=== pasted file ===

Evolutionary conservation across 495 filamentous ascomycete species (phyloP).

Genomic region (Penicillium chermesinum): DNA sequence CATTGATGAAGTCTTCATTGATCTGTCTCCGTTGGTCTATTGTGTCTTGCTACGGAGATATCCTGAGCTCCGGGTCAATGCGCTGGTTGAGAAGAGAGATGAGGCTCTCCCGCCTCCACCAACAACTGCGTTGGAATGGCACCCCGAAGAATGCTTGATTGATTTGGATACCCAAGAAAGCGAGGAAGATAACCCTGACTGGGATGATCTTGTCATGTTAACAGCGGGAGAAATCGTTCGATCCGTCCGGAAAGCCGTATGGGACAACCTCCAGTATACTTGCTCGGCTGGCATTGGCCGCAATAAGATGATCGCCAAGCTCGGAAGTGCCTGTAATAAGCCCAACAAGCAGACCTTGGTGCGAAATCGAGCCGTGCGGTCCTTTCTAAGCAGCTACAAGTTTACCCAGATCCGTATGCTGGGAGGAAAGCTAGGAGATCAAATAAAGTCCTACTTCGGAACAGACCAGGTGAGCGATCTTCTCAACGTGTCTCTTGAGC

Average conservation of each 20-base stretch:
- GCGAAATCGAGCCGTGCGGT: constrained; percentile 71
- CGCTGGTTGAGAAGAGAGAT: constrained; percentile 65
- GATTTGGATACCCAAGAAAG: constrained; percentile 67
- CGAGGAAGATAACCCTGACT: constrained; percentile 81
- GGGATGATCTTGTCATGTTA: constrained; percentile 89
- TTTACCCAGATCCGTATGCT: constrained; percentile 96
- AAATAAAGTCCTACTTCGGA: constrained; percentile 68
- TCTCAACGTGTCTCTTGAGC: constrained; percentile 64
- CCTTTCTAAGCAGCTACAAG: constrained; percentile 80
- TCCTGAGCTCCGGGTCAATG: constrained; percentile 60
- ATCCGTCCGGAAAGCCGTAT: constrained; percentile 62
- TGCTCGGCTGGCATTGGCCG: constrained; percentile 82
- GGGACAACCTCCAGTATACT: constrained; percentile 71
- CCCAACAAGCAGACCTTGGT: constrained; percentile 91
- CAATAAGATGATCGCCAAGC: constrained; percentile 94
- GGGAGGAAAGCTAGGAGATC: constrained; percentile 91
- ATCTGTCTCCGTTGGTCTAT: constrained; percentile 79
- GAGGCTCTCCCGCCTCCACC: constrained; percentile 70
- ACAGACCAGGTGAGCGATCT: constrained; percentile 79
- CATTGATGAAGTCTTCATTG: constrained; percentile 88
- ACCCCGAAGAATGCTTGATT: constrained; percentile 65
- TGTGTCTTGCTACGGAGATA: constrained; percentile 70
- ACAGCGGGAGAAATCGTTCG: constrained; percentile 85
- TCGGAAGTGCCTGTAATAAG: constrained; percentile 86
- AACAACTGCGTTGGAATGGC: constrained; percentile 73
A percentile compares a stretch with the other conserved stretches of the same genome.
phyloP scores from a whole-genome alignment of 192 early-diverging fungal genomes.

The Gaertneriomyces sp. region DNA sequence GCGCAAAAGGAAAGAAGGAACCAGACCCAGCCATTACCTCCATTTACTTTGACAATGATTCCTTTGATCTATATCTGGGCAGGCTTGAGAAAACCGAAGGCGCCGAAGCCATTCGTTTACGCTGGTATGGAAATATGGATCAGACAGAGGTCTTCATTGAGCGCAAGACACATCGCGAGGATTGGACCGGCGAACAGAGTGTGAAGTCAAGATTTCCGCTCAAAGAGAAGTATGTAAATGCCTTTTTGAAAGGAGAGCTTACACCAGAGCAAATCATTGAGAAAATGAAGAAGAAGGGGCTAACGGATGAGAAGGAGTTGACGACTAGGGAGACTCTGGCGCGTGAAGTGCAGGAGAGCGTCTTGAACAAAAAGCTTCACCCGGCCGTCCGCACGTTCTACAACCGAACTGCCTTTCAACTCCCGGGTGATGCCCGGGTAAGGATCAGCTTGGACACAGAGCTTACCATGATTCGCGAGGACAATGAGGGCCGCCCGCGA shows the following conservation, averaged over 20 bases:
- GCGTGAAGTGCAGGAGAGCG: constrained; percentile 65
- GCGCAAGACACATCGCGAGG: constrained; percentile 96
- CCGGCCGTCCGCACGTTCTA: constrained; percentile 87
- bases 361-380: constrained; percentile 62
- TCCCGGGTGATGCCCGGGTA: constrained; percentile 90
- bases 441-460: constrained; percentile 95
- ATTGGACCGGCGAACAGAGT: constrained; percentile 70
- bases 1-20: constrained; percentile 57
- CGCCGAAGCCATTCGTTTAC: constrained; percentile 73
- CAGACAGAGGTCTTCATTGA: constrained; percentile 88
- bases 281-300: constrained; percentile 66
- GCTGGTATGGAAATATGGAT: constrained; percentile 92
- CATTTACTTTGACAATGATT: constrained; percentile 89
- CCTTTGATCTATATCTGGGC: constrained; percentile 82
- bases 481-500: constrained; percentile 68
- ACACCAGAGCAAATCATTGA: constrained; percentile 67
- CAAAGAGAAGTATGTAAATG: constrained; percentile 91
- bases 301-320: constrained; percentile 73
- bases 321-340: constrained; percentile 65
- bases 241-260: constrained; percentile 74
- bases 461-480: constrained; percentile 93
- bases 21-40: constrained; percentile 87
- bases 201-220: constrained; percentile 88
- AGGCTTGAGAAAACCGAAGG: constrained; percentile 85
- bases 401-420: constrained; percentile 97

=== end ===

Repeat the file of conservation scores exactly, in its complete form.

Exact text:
Evolutionary conservation across 495 filamentous ascomycete species (phyloP).

Genomic region (Penicillium chermesinum): DNA sequence CATTGATGAAGTCTTCATTGATCTGTCTCCGTTGGTCTATTGTGTCTTGCTACGGAGATATCCTGAGCTCCGGGTCAATGCGCTGGTTGAGAAGAGAGATGAGGCTCTCCCGCCTCCACCAACAACTGCGTTGGAATGGCACCCCGAAGAATGCTTGATTGATTTGGATACCCAAGAAAGCGAGGAAGATAACCCTGACTGGGATGATCTTGTCATGTTAACAGCGGGAGAAATCGTTCGATCCGTCCGGAAAGCCGTATGGGACAACCTCCAGTATACTTGCTCGGCTGGCATTGGCCGCAATAAGATGATCGCCAAGCTCGGAAGTGCCTGTAATAAGCCCAACAAGCAGACCTTGGTGCGAAATCGAGCCGTGCGGTCCTTTCTAAGCAGCTACAAGTTTACCCAGATCCGTATGCTGGGAGGAAAGCTAGGAGATCAAATAAAGTCCTACTTCGGAACAGACCAGGTGAGCGATCTTCTCAACGTGTCTCTTGAGC

Average conservation of each 20-base stretch:
- GCGAAATCGAGCCGTGCGGT: constrained; percentile 71
- CGCTGGTTGAGAAGAGAGAT: constrained; percentile 65
- GATTTGGATACCCAAGAAAG: constrained; percentile 67
- CGAGGAAGATAACCCTGACT: constrained; percentile 81
- GGGATGATCTTGTCATGTTA: constrained; percentile 89
- TTTACCCAGATCCGTATGCT: constrained; percentile 96
- AAATAAAGTCCTACTTCGGA: constrained; percentile 68
- TCTCAACGTGTCTCTTGAGC: constrained; percentile 64
- CCTTTCTAAGCAGCTACAAG: constrained; percentile 80
- TCCTGAGCTCCGGGTCAATG: constrained; percentile 60
- ATCCGTCCGGAAAGCCGTAT: constrained; percentile 62
- TGCTCGGCTGGCATTGGCCG: constrained; percentile 82
- GGGACAACCTCCAGTATACT: constrained; percentile 71
- CCCAACAAGCAGACCTTGGT: constrained; percentile 91
- CAATAAGATGATCGCCAAGC: constrained; percentile 94
- GGGAGGAAAGCTAGGAGATC: constrained; percentile 91
- ATCTGTCTCCGTTGGTCTAT: constrained; percentile 79
- GAGGCTCTCCCGCCTCCACC: constrained; percentile 70
- ACAGACCAGGTGAGCGATCT: constrained; percentile 79
- CATTGATGAAGTCTTCATTG: constrained; percentile 88
- ACCCCGAAGAATGCTTGATT: constrained; percentile 65
- TGTGTCTTGCTACGGAGATA: constrained; percentile 70
- ACAGCGGGAGAAATCGTTCG: constrained; percentile 85
- TCGGAAGTGCCTGTAATAAG: constrained; percentile 86
- AACAACTGCGTTGGAATGGC: constrained; percentile 73
A percentile compares a stretch with the other conserved stretches of the same genome.
phyloP scores from a whole-genome alignment of 192 early-diverging fungal genomes.

The Gaertneriomyces sp. region DNA sequence GCGCAAAAGGAAAGAAGGAACCAGACCCAGCCATTACCTCCATTTACTTTGACAATGATTCCTTTGATCTATATCTGGGCAGGCTTGAGAAAACCGAAGGCGCCGAAGCCATTCGTTTACGCTGGTATGGAAATATGGATCAGACAGAGGTCTTCATTGAGCGCAAGACACATCGCGAGGATTGGACCGGCGAACAGAGTGTGAAGTCAAGATTTCCGCTCAAAGAGAAGTATGTAAATGCCTTTTTGAAAGGAGAGCTTACACCAGAGCAAATCATTGAGAAAATGAAGAAGAAGGGGCTAACGGATGAGAAGGAGTTGACGACTAGGGAGACTCTGGCGCGTGAAGTGCAGGAGAGCGTCTTGAACAAAAAGCTTCACCCGGCCGTCCGCACGTTCTACAACCGAACTGCCTTTCAACTCCCGGGTGATGCCCGGGTAAGGATCAGCTTGGACACAGAGCTTACCATGATTCGCGAGGACAATGAGGGCCGCCCGCGA shows the following conservation, averaged over 20 bases:
- GCGTGAAGTGCAGGAGAGCG: constrained; percentile 65
- GCGCAAGACACATCGCGAGG: constrained; percentile 96
- CCGGCCGTCCGCACGTTCTA: constrained; percentile 87
- bases 361-380: constrained; percentile 62
- TCCCGGGTGATGCCCGGGTA: constrained; percentile 90
- bases 441-460: constrained; percentile 95
- ATTGGACCGGCGAACAGAGT: constrained; percentile 70
- bases 1-20: constrained; percentile 57
- CGCCGAAGCCATTCGTTTAC: constrained; percentile 73
- CAGACAGAGGTCTTCATTGA: constrained; percentile 88
- bases 281-300: constrained; percentile 66
- GCTGGTATGGAAATATGGAT: constrained; percentile 92
- CATTTACTTTGACAATGATT: constrained; percentile 89
- CCTTTGATCTATATCTGGGC: constrained; percentile 82
- bases 481-500: constrained; percentile 68
- ACACCAGAGCAAATCATTGA: constrained; percentile 67
- CAAAGAGAAGTATGTAAATG: constrained; percentile 91
- bases 301-320: constrained; percentile 73
- bases 321-340: constrained; percentile 65
- bases 241-260: constrained; percentile 74
- bases 461-480: constrained; percentile 93
- bases 21-40: constrained; percentile 87
- bases 201-220: constrained; percentile 88
- AGGCTTGAGAAAACCGAAGG: constrained; percentile 85
- bases 401-420: constrained; percentile 97